From the moment I started talking about doing a YA book study, this title was mentioned over and over again. So it came as no surprise when it got the second-highest number of votes. In addition to the high demand for this book, I also chose it because it looks like it will be a challenging, honest look at the racially-charged events of the past few years and how those impact our communities and our students. My hope is that everyone will read this one, especially those who have found themselves feeling conflicted about the “Black Lives Matter” movement.
It should be a good conversation.
The Absolutely True Diary of a Part-Time Indian
This is the only book in the collection that I have actually read before, and even though I loved it, I wanted to pick five books I’d never read. But you changed my mind: This title got more votes than anything else on the list. And since it focuses on a population that doesn’t get a lot of attention in literature, and because the protagonist is male, and because it contains one of my all-time favorite quotes from a book ever, I have decided to include it. I’m excited to read it again and to hear what you think.
Update, July 2018: Since we did this book study, author Sherman Alexie has been accused by a number of women of sexual misconduct. Please visit our page about the book for more information, and some recommendations for other books to read instead.
Persepolis: The Story of a Childhood
This book adds brings variety to our list on two levels: First, it is a graphic novel. Anytime I have conversations about graphic novels in the classroom, this book comes up, so I have wanted to read it for a while now. Second, the protagonist is a young Iranian girl who describes her childhood during “years that saw the overthrow of the Shah’s regime, the triumph of the Islamic Revolution, and the devastating effects of war with Iraq.” I’m expecting to learn a whole lot from this book.
Counting by 7s
Holly Goldberg Sloan
With so many of our students struggling to cope with personal challenges and losses, I thought a book that shares how one girl finds joy after grief would be a worthwhile read. As far as I can tell, this one is the least likely to contain objectionable or mature content, and I wanted to make sure I included at least one title that was suitable for upper elementary and middle school students.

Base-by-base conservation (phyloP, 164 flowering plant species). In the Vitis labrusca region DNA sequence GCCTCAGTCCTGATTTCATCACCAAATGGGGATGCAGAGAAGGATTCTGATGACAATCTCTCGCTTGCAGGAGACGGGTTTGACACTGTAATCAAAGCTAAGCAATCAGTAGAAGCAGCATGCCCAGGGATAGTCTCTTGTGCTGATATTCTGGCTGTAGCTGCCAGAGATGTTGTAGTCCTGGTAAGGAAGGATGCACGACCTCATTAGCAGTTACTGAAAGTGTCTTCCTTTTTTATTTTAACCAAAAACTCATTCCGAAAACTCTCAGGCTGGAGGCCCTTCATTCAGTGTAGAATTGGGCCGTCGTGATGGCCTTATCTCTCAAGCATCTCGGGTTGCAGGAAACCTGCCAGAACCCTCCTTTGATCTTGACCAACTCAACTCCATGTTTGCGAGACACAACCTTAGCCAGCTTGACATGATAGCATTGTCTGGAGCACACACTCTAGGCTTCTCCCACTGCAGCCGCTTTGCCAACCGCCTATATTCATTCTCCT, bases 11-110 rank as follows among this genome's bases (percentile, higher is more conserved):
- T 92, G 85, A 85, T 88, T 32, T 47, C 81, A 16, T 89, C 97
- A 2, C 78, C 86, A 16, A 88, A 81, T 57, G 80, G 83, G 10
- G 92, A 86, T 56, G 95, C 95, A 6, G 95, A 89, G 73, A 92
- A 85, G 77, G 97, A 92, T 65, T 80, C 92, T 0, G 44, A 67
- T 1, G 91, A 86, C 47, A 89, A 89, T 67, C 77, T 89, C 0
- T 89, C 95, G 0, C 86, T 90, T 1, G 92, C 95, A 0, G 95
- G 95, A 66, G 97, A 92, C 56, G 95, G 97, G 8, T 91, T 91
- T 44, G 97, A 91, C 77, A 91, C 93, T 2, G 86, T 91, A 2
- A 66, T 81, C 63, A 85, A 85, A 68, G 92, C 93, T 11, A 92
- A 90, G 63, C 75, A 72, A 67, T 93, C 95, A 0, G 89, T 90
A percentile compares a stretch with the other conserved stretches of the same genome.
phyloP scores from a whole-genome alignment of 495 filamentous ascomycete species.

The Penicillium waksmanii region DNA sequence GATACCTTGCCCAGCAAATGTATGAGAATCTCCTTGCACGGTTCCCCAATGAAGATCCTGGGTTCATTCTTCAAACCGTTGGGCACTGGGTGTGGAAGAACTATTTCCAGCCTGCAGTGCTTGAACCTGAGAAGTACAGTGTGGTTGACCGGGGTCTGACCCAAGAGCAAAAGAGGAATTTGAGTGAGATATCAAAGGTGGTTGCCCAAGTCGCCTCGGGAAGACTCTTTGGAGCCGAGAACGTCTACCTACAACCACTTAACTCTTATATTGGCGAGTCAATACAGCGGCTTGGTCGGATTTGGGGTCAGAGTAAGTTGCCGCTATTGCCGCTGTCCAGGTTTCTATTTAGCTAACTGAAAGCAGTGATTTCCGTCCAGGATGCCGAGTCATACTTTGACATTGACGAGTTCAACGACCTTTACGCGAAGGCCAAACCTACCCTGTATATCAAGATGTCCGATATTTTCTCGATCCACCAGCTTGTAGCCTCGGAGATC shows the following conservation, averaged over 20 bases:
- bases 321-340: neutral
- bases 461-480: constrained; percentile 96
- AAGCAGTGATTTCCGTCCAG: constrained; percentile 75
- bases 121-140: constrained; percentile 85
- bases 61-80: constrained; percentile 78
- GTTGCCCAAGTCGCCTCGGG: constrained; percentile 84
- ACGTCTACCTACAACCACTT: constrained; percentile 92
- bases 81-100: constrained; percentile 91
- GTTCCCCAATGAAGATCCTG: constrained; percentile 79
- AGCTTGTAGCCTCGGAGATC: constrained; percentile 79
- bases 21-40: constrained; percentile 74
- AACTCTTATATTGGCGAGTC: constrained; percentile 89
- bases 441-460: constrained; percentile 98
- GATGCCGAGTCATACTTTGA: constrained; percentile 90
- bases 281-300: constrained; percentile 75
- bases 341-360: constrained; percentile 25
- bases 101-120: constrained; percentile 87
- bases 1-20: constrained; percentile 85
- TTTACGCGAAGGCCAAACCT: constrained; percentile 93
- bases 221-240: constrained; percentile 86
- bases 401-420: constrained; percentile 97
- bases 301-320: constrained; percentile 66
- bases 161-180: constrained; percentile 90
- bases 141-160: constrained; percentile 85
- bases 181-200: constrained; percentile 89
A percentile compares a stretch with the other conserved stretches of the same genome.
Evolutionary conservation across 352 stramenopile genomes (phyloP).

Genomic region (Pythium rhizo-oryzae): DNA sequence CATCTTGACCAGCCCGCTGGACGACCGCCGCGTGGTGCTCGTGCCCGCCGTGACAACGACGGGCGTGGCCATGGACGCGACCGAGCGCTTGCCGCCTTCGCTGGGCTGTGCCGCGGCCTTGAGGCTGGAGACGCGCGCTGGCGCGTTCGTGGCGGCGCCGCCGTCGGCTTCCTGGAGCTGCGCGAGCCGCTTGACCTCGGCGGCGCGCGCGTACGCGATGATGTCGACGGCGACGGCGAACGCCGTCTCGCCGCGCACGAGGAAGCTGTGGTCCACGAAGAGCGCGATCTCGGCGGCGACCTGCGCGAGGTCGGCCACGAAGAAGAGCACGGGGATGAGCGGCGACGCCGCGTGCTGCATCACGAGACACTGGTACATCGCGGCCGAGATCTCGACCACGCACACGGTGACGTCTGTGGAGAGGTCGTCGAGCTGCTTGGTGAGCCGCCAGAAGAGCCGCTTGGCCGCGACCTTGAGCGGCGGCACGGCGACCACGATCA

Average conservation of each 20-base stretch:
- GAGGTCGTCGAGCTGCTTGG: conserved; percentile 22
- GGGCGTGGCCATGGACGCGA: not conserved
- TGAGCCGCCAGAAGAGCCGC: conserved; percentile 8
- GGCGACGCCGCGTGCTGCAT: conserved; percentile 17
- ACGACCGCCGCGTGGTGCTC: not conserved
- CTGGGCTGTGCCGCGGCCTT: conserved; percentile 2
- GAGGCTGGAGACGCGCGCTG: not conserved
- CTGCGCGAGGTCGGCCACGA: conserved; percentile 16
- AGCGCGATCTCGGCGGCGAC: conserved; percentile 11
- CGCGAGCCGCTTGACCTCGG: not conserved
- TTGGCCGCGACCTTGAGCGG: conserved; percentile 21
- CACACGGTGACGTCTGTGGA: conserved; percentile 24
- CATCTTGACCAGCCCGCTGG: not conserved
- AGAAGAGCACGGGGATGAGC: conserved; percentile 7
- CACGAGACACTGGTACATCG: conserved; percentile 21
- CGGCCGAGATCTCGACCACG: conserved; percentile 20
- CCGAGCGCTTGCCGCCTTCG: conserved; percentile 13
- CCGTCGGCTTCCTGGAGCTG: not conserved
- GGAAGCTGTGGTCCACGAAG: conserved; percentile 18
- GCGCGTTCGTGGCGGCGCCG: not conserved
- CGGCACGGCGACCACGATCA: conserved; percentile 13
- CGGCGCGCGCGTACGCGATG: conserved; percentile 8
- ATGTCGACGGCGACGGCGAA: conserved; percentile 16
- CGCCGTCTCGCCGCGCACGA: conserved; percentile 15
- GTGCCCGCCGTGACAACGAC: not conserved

Counting by 7s is the story of a highly gifted girl whose adoptive parents are killed in a car accident. These lines from the book’s description definitely grabbed me: “The triumph of this book is that it is not a tragedy. This extraordinarily odd, but extraordinarily endearing, girl manages to push through her grief. Her journey to find a fascinatingly diverse and fully believable surrogate family is a joy and a revelation to read.”
Stiff: The Curious Lives of Human Cadavers
This one came as a complete surprise to me. When I saw it pop up on the list of suggestions, I kind of shrugged and thought it might make an interesting option, but I doubted it would get many votes. Well, it did. It got a lot of them. And although this is not labeled as a young adult book, I got to thinking about how it could be the kind of book that a kid would read and think, Whoa, I never knew books existed about stuff like this! It could seriously turn a non-reader into a reader. Plus, we have no nonfiction here, so this adds another level of variety to our summer offerings.
I can’t wait to get started. I am going to order my books right now. If you have any questions, ask them below. If not, I’ll see you on June 14 for our first discussion. Happy reading!!
See the full list of YA titles recommended by readers, and suggest your own.